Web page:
Prevention through education. We believe that by educating the community and preventing crime from taking place, we can ensure that Southampton is a safe space for the community. We firmly believe that victims are never to blame for the occurrence of an offence. All victims including vulnerable groups such as abuse victims and young people as well as minorities such as LGBT victims require individualised support. Neighbourhood policing is key to a safe community as are third sector support services. Being ‘tough’ is simply not enough.



Our vision is of a community that is kept safe not only by increases in policing, but a wider range of holistic policies that target the sources of crime. Increasing levels of poverty and cuts to public services, including the police force itself, as well as youth services and Sure Start centres, have created the conditions in which crime rates are likely to increase. In these circumstances, simply 'being tough on crime' is unlikely to have any significant impact.


The number one priority is to keep communities safe and prevent crime from taking place in the first place. Our policies on improving housing and revitalising the local economy will contribute to reducing crime rates, but we also have a number of policies that specifically aim to create a safer community in Southampton.




Contrary to popular belief, there is no evidence that young people are any more likely to engage in criminal activity or anti­social behaviour than any other section of society. Young people are vulnerable and are often forgotten about as the victims of crime. Our aim is to both protect the freedom and improve the safety of young people across the city by liaising with colleges and universities, discouraging the use of dispersal orders or anti-social behaviour orders and protecting services for young people such as youth centres.

Policing in Southampton should be proportional, and aim to deliver justice for both offenders and victims. We need to strike a balance between policing being visible, but not intrusive. We recognise that stop­ and ­search powers have their place in policing, but that they must not be used excessively.

We will:

  • Campaign for a greater proportion of police budgets to be spent on the development of neighbourhood policing to ensure a closer relationship between the police and the communities and businesses they serve.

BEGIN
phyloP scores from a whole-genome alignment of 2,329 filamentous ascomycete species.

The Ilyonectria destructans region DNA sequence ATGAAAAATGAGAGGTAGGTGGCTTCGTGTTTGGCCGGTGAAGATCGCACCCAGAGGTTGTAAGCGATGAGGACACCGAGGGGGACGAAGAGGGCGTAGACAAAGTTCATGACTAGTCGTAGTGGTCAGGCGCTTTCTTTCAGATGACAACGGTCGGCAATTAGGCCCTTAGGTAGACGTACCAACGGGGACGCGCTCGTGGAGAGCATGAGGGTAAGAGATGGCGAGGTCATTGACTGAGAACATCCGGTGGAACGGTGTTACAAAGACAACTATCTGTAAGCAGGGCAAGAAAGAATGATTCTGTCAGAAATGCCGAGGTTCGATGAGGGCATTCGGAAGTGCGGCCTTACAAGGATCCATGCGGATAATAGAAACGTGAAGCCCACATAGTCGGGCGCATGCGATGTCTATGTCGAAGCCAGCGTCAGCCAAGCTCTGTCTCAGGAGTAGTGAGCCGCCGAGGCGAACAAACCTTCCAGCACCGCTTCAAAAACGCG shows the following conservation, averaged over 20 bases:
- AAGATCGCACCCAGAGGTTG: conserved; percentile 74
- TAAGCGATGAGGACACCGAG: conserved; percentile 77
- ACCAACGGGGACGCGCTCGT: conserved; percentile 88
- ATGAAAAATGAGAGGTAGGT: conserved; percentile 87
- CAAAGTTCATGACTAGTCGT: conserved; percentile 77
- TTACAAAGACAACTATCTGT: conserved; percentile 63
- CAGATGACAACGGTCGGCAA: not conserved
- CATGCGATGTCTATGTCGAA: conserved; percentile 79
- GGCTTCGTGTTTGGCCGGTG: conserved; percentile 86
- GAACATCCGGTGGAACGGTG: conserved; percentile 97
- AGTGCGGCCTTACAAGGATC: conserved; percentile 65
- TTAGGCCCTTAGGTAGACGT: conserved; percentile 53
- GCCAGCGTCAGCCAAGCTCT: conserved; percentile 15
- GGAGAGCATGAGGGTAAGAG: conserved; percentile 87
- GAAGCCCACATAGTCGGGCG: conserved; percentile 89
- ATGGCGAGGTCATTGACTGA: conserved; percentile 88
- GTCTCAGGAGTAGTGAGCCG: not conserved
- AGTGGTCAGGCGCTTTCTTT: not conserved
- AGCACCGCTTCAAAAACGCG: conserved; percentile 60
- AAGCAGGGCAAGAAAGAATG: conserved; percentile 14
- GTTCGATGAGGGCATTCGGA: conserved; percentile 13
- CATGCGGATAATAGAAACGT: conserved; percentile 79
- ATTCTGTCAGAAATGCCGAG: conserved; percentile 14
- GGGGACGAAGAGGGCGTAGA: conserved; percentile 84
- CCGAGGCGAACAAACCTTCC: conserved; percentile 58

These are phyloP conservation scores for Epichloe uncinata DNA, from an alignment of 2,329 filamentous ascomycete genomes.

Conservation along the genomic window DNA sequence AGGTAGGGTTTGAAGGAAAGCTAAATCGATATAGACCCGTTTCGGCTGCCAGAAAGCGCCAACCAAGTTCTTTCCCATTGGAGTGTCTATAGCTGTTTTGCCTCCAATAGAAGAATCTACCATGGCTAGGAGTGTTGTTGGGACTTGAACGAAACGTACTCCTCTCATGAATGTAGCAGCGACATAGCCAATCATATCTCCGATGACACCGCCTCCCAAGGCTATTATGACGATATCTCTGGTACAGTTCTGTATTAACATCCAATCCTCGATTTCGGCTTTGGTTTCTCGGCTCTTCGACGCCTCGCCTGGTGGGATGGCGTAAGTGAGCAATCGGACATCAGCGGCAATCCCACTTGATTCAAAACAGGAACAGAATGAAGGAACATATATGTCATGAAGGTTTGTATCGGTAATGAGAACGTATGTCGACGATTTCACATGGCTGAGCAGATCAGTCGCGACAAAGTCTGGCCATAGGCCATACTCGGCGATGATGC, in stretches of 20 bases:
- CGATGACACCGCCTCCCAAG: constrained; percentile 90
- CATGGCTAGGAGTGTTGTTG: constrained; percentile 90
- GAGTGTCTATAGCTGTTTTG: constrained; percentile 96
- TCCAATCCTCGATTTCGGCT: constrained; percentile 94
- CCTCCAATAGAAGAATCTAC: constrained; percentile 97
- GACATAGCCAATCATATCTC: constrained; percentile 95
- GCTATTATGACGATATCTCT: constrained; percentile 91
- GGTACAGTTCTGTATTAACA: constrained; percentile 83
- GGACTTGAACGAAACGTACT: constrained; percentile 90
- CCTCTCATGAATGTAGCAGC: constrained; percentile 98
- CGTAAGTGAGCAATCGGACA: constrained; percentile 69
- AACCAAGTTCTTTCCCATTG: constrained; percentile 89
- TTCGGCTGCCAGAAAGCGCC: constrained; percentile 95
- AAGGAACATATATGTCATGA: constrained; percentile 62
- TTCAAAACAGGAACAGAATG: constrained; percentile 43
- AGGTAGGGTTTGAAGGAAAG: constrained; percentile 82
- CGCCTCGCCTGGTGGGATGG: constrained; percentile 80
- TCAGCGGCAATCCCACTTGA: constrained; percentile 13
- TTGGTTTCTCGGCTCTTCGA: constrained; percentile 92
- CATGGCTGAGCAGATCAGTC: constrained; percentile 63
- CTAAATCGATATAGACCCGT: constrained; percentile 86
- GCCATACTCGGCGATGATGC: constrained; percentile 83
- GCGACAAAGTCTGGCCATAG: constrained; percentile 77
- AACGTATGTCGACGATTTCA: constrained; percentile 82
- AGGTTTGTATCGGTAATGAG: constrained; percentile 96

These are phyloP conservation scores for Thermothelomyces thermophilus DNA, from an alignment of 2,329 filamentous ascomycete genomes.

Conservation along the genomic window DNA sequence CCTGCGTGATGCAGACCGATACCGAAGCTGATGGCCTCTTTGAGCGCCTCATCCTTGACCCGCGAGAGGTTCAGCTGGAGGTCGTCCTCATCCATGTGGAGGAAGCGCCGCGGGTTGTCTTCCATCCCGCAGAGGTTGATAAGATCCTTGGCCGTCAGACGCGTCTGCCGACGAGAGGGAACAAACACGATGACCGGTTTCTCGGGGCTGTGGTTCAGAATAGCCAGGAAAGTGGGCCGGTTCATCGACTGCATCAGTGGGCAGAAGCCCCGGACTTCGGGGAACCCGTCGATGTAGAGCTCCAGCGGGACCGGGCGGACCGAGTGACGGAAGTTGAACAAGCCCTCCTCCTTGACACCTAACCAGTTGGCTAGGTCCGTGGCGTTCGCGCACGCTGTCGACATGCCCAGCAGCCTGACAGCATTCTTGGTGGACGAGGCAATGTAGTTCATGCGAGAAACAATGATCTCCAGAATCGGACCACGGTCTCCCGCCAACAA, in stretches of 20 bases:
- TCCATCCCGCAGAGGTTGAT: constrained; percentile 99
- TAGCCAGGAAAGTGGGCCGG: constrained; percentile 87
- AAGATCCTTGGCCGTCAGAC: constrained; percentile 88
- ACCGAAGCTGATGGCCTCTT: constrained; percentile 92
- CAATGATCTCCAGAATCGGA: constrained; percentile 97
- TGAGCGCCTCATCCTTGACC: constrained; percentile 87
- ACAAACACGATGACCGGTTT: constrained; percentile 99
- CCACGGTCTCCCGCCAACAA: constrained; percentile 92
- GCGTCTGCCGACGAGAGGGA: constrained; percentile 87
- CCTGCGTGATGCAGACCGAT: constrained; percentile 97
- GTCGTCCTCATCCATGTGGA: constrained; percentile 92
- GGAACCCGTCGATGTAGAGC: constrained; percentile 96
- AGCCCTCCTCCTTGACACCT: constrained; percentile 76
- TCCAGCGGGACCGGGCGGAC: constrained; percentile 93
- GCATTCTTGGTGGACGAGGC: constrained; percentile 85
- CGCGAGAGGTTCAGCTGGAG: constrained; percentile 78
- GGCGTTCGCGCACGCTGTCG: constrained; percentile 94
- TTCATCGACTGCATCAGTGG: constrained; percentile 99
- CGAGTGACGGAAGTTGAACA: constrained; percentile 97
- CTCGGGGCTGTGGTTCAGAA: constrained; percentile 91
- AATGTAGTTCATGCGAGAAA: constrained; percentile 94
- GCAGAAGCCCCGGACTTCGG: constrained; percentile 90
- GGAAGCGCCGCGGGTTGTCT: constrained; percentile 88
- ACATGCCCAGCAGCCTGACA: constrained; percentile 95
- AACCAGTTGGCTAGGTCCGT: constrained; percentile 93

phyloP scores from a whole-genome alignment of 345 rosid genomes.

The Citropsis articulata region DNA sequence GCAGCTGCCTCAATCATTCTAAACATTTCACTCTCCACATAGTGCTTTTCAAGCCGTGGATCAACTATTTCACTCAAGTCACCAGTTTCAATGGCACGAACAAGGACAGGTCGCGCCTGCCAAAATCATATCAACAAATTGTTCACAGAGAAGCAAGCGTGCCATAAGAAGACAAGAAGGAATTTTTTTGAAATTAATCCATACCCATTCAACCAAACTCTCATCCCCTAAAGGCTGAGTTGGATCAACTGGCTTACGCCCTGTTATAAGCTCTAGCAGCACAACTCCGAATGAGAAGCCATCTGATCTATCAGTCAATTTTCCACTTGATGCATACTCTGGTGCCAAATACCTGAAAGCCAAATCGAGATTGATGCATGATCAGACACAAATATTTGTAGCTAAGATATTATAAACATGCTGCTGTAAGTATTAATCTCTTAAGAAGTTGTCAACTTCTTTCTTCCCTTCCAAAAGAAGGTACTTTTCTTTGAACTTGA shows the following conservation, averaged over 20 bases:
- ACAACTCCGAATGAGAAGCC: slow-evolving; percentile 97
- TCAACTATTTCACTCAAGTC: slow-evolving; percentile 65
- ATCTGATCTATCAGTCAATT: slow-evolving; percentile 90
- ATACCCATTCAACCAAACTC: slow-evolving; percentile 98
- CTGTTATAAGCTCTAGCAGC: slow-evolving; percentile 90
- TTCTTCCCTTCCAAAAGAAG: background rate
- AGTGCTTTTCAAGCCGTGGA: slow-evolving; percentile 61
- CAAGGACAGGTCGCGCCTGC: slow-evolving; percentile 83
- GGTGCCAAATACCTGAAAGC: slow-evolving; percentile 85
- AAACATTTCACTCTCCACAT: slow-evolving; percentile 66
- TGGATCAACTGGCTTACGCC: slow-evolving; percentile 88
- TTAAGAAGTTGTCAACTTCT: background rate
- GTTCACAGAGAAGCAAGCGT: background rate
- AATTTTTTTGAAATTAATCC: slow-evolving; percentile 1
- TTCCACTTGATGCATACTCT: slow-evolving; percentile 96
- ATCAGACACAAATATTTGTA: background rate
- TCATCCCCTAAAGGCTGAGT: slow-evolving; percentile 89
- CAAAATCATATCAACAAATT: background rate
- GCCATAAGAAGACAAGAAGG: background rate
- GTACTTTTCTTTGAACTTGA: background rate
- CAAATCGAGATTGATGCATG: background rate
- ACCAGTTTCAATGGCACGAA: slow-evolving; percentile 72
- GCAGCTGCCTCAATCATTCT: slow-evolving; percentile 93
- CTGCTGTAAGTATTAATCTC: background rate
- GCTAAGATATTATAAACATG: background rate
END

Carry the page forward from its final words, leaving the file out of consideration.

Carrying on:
• Liaise with police to run educational campaigns about preventing crime. For example, we will run educational campaigns for vulnerable residents on fraudulent salespeople.
  • Ensure school children are educated in avoiding dangers, including road and railway safety, the effects of drugs and alcohol, and the risks of carrying weapons.
  • Aim to reduce the continued prevalence of cycle theft through the provision of secure places to lock bicycles at shops, workplaces and railway stations.
  • Liaise with the universities and the student unions, to tackle issues of student safety and to ascertain areas of concern for young people.
  • Aim to reduce the prevalence of alcohol-fuelled disorder by enforcing the terms of the licences under which pubs and clubs operate.
  • Protect the rights of young people, including the right to gather in public places.
  • Oppose the use of orders such as dispersal orders and anti-social behaviour orders.
  • Protect services for young people such as youth centres.
  • Monitor the use of stop-and-search powers, and raise the issue with the Chief Constable where we feel that their use has been disproportionate.
  • Protect the funding of domestic abuse advisors and LGBT liaison officers.
  • Protect, and where possible, increase funding for services for victims of sexual abuse.
  • Ensure that the right to protest is protected and facilitated by the police.